Which brings us to the devices. There are lots of sleep trackers out there, but I've selected five here that seem promising and based on good science. I haven't tested them all myself, so I've provided links to hands-on reviews from other sources. Since the products mostly work with the same hardware, one area to look for distinctions is the software - the website or app interface. How easy is the device to use and engage with the data it provides? In the end, if you want to start tracking your sleep, you should decide how much information you're willing to grapple with (or pore over), and how much you're willing to spend on the experiment.

-Sleeptracker ($US149/$US179, depending on model): Imagine if your watch told you when to wake up. That's the promise of the Sleeptracker, which looks like a fancy digital watch but, thanks to the accelerometer, sets off an alarm. The approach is simple: You tell it when you want to wake up, and the Sleeptracker goes off when you seem to be in the lightest phase of your sleep cycle. Review by New York Times

-FitBit ($US99): The FitBit is an overall tracking tool that puts an accelerometer to work measuring how much you exercise, how many calories you burn and, yes, your sleep quality. I've used one and find it almost imperceptible during the night (it slips into a soft wrist band). Though it's good at gathering the data, though, it's not so clear what you do with it: there's no wake-up function and the data is pretty static on the website. Review by

-WakeMate ($US49.99): The WakeMate is an effort to streamline the technology every step of the way: the device itself is on a sleek wristcuff, and the tracking tool is in a robust iPhone app as well as website. Like the Sleeptracker, the WakeMate will rouse you in a predetermined window. No reviews; ships 1/25/10. More info from

-Zeo ($US249/$US349): The Zeo calls itself a "personal sleep coach", and it is definitely more involved than the other devices. Indeed, unlike the other devices mentioned here the Zeo DOES use polysomnography, specifically through a headband that measures electrical impulses in the brain. In addition, the Zeo comes with a bedside display that's like a souped-up clock radio; it displays the data as you sleep (which isn't much use) or the next morning. The last part of the Zeo system is the website, where your sleep data can be parsed dozens of ways. The purchase price includes six months of sleep coaching to make the most of your Zeo. Review by Wall Street Journal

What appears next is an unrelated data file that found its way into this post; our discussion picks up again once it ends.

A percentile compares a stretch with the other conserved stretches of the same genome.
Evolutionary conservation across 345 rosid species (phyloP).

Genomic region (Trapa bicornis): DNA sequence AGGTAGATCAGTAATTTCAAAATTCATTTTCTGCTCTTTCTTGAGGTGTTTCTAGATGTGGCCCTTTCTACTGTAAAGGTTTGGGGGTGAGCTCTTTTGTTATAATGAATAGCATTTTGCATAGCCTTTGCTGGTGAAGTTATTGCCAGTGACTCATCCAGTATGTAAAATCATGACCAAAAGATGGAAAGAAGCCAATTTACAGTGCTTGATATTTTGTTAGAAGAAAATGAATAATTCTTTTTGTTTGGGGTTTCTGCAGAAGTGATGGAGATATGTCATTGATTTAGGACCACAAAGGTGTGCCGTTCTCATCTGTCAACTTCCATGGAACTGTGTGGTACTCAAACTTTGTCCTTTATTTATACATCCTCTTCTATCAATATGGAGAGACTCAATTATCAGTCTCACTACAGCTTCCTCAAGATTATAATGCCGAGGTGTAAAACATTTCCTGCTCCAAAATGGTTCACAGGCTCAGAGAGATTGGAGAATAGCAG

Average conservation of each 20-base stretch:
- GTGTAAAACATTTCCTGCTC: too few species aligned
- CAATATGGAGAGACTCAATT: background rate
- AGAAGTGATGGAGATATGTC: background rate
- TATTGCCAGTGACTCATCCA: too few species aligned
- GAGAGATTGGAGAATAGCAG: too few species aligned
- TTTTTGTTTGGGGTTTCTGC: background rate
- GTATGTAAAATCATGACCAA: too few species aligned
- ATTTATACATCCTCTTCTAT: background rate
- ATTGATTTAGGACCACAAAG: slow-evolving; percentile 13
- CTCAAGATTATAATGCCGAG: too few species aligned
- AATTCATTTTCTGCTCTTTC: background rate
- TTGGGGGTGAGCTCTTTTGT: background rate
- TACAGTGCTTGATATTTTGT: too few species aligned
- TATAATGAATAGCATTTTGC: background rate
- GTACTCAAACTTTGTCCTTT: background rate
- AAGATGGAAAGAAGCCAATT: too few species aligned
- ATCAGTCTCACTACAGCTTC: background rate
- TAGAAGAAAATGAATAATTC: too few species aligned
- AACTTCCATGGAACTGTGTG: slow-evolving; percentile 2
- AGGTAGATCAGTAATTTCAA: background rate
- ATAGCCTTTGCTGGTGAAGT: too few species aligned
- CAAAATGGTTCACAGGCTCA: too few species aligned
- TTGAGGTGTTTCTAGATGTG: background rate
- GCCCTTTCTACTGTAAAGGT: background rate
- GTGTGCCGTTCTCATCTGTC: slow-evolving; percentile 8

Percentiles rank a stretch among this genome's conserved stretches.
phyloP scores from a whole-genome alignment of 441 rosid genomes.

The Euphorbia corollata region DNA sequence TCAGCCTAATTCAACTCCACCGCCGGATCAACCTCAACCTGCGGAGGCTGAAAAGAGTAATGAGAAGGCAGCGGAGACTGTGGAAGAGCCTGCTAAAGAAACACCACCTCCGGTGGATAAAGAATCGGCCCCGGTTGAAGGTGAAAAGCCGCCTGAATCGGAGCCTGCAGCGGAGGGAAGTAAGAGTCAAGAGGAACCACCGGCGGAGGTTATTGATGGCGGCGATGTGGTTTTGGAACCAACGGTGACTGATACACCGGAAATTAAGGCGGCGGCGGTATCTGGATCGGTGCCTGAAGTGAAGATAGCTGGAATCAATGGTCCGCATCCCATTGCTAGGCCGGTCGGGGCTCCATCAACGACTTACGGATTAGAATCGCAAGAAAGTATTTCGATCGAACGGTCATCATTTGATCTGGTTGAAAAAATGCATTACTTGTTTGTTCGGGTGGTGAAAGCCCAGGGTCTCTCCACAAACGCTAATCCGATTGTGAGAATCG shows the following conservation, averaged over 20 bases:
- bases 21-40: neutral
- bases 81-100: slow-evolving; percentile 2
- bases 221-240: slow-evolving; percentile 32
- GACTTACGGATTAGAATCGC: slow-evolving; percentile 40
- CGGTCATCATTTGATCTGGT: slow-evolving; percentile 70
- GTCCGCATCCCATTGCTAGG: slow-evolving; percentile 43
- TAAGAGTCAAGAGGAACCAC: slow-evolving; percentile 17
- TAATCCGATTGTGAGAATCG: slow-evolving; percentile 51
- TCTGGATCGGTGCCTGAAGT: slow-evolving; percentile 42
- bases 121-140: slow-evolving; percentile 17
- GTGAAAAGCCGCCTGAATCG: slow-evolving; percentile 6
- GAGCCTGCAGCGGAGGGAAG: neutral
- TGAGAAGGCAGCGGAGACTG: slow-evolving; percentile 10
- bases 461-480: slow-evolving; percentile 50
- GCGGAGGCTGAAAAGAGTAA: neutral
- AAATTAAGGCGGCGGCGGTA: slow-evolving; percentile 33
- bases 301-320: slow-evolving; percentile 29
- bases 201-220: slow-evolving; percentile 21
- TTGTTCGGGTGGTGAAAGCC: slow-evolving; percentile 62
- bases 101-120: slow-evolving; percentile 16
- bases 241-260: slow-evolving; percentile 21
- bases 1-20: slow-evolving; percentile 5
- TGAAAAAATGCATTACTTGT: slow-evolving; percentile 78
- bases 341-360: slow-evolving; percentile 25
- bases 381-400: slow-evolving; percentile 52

-Sleep Cycle ($US0.99): This one works with a device you may already own: the iPhone. Using the iPhone's accelerometer, this little app that monitors how much you're moving around. When it detects you're in a light sleep phase around your wake-up time, it starts to play a tune to gently ease you awake. And all your movements are retained as data that you can examine in your iPhone. At 99 cents, it's a great way to sample the sleep tracking concept. Review at 148Apps

The big idea here, of course, is much bigger than sleep. The larger notion, which I explore in my new book The Decision Tree, is a new trend: The idea that we can combine legitimate public-health research with new tools and technologies to better inform and improve our health decisions. The more we engage with our health, it turns out, the better our health. It may not be as easy as strapping on a vibrating belt, but it does have a nice ring to it.

Thomas Goetz is the author of The Decision Tree: Taking Control of Your Health in the New Era of Personalized Medicine and creator of the Decision Tree blog. The executive editor of Wired Magazine, Goetz grew up favouring Coleco Head-to-Head over Mattel and Intellivision over Atari. He has a masters in public health from University of California, Berkeley.

This article previously appeared in The Huffington Post.